In this case, filed in 1982, a criminal defendant was appealing his conviction of assault, rape, and burglary. In the criminal defendant's appeal as-of-right, his conviction was upheld. In the discretionary appeal to the Arizona Supreme Court, the defendant asked for his conviction to be vacated ...
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In this case, filed in 1982, a criminal defendant was appealing his conviction of assault, rape, and burglary. In the criminal defendant's appeal as-of-right, his conviction was upheld. In the discretionary appeal to the Arizona Supreme Court, the defendant asked for his conviction to be vacated and for the Mohave public defender system to be declared unconstitutional. He claimed that the negotiation and awarding of public defense contracts resulted in overburdened attorneys that were not able to provide effective assistance of counsel in violation of the Fifth, Sixth, and Fourteenth Amendments. Specifically, the defendant claimed that the exclusion of an alibi witness from trial was the result of his attorney being able to spend less than ten hours on his case.
On December 17, 1980, a woman was sexually assaulted by a bearded man who had broken into her home in Kingman, Arizona. She identified her attacker in a photo-line up. The man she identified was arrested in Reno, Nevada, in September of 1981. The defendant claimed that he was not in Kingman, Arizona, when the crime had occurred, and instead, that he was living with his sister and his sister's boyfriend in Parker, Arizona, 100 miles away. Further, the man claimed that he had shaven off his beard in December of 1980. What's more, the defendant's brother had a beard during this time, and was the victim's neighbor.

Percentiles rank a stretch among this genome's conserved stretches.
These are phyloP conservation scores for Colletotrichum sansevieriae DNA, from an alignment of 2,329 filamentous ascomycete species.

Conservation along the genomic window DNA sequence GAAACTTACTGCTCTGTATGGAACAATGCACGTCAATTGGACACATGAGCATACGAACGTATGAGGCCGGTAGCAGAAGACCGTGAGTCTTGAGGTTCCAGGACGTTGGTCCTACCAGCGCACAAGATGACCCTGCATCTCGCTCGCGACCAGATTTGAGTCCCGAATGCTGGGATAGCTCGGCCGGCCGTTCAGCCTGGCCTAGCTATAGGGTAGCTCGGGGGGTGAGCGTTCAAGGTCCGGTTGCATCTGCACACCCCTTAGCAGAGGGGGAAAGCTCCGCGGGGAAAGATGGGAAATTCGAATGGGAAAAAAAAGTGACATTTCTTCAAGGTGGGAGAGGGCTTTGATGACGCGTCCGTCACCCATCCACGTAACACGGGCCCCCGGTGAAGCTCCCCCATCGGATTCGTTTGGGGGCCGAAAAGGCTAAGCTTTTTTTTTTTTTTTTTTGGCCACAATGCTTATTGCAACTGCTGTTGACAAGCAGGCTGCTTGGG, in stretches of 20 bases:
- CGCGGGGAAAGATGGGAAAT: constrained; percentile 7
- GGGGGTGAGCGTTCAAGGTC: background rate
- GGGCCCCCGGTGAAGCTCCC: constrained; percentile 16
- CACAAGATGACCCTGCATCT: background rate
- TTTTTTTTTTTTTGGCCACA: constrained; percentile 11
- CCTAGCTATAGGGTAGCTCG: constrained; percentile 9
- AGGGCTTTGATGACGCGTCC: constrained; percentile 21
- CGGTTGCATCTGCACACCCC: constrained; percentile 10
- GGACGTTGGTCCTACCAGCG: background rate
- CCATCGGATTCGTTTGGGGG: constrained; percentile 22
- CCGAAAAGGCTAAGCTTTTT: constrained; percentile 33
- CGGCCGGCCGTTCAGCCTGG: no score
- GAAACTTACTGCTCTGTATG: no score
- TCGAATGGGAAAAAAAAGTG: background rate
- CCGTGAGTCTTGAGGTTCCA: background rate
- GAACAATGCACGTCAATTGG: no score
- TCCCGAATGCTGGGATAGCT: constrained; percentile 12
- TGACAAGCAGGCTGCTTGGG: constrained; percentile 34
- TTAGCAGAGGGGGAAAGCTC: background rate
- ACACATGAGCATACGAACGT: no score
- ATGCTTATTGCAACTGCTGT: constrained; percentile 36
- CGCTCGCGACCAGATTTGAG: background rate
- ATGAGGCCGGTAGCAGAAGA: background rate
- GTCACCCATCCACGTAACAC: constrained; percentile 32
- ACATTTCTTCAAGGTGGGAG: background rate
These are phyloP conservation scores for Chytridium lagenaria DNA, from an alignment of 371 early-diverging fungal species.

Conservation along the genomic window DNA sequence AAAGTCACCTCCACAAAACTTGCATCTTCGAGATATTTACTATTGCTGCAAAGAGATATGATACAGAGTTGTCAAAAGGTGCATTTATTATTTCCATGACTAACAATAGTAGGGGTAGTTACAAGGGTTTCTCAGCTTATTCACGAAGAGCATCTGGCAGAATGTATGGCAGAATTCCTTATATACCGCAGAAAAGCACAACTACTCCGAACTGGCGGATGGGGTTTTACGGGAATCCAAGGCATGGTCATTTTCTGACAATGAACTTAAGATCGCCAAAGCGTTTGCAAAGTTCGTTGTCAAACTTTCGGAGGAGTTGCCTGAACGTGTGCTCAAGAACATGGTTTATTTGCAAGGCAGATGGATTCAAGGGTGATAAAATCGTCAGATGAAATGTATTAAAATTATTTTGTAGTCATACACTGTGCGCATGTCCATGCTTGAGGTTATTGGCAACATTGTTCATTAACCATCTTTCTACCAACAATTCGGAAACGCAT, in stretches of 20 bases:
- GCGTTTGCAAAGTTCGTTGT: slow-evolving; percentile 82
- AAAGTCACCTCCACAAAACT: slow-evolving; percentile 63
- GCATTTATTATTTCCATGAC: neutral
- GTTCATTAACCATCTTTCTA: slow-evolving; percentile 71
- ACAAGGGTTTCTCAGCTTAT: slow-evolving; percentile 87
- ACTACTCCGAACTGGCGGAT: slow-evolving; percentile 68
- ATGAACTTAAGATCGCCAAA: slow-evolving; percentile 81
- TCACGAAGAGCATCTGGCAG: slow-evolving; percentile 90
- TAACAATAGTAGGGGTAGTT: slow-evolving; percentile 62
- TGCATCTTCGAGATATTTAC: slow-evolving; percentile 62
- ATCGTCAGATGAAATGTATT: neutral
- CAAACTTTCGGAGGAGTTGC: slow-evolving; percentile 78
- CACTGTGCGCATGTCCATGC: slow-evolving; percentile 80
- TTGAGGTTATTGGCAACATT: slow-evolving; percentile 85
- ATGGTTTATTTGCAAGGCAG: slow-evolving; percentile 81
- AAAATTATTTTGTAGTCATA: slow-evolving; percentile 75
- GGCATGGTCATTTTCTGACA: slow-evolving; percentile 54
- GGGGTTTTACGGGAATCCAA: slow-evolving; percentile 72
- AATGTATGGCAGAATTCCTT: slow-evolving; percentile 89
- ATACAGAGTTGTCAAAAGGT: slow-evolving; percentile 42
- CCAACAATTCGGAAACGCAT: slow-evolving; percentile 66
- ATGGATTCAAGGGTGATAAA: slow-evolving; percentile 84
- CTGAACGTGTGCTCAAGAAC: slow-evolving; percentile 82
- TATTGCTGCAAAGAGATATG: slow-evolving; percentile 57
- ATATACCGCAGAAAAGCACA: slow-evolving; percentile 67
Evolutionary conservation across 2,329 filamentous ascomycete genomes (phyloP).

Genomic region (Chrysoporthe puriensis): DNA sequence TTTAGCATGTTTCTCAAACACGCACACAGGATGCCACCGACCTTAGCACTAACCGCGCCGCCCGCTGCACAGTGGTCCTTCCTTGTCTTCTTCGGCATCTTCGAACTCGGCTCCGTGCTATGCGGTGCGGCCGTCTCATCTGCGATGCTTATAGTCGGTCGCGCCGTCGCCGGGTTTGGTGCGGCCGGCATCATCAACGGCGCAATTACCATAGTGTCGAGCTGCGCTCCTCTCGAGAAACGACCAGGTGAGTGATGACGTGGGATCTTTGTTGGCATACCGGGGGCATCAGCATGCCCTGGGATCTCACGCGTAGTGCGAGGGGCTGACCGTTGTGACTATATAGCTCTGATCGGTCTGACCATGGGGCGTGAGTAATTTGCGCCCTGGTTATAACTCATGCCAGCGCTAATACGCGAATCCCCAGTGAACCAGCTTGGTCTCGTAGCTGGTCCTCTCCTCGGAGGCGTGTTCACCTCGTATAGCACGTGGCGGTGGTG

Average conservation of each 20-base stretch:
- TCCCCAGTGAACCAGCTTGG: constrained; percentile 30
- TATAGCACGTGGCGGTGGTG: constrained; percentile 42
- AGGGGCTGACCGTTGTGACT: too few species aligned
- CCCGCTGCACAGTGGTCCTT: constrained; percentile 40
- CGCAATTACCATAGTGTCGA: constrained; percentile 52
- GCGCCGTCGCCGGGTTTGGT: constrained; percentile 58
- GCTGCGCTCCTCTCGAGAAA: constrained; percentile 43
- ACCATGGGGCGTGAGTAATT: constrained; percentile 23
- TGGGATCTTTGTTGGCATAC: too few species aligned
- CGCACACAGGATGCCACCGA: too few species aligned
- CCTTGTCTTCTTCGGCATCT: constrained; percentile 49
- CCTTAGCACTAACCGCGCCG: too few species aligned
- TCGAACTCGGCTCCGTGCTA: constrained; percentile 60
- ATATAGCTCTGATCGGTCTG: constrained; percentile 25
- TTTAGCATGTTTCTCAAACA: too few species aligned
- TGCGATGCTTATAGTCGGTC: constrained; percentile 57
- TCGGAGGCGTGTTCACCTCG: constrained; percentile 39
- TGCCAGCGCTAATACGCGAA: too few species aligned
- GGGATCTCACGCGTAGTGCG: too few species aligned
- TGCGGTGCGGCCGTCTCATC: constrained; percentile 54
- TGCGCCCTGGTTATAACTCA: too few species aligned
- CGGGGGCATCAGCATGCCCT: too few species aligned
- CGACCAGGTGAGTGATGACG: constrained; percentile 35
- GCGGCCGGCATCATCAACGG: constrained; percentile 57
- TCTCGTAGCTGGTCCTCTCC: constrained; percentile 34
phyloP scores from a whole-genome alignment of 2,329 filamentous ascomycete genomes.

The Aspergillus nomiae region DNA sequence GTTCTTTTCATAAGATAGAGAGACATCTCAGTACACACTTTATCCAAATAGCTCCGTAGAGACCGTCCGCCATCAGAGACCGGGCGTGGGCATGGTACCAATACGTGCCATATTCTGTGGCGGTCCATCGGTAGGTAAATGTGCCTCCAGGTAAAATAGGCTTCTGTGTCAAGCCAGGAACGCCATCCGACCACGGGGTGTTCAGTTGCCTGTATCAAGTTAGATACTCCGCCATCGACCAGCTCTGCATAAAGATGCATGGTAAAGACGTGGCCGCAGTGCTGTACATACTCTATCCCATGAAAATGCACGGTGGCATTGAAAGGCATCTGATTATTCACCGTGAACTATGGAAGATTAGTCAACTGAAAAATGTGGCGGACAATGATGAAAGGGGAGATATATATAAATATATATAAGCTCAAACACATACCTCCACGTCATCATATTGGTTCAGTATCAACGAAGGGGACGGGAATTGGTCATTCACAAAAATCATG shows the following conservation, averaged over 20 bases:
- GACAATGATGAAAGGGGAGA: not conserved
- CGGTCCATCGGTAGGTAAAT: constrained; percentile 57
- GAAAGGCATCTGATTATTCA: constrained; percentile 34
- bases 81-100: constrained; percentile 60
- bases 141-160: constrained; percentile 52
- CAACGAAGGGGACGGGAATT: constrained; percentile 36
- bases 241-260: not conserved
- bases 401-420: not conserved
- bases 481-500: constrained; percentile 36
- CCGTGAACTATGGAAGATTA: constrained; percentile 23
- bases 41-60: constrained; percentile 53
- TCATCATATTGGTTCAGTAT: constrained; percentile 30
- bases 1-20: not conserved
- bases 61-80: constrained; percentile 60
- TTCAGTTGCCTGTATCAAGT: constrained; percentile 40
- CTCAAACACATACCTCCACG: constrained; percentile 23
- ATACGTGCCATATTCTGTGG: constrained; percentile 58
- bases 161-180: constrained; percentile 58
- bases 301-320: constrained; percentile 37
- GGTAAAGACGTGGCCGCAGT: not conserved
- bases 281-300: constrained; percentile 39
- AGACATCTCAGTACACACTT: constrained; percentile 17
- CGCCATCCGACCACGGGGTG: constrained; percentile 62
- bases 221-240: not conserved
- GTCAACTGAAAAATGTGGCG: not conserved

His sister and his sister's boyfriend were both willing to testify to these facts. However, only the sister was called at trial, because defendant's lawyer had failed to include the sister's boyfriend on the witness list. When the defendant's lawyer tried to call the witness, the court excluded him from testifying. The defendant was convicted. He appealed, claiming that (1) it was error for the court to preclude his witness; and (2) that the error was the result of Mohave County's indigent defense system, which overburdened his lawyer.
On April 3rd, in a published opinion (681 P.2d 1374), the Arizona Supreme Court (Judge James Duke Cameron) found that the Mohave County public defense system was in violation of the Fifth and Sixth Amendment. The Court described the system as one in which private attorneys, who maintain a civil practice (and in the defendant's case, a city prosecuting contract), submit bids on a yearly basis to the county Board of Supervisors. The Board of Supervisors then awarded the contract to the lowest bidders, without consideration for parity of compensation to private criminal defense work, the skill or caseload of the bidders, or the geographical challenges each would have to face (Mohave County is the fifth largest county in the United States).
The Court detailed how the caseloads had greatly exceeded guidelines set by the American Bar Association and the contract negotiation guidelines set by the National Legal Aid and Defender Association. The Supreme Court vacated the defendant's conviction and proclaimed that counsel had a duty (that would be protected by Arizona law) to not accept more cases than in which the lawyer could provide effective assistance of counsel.
The defendant was reconvicted at his second trial.
We have no further information on this case.Blase Kearney - 07/16/2012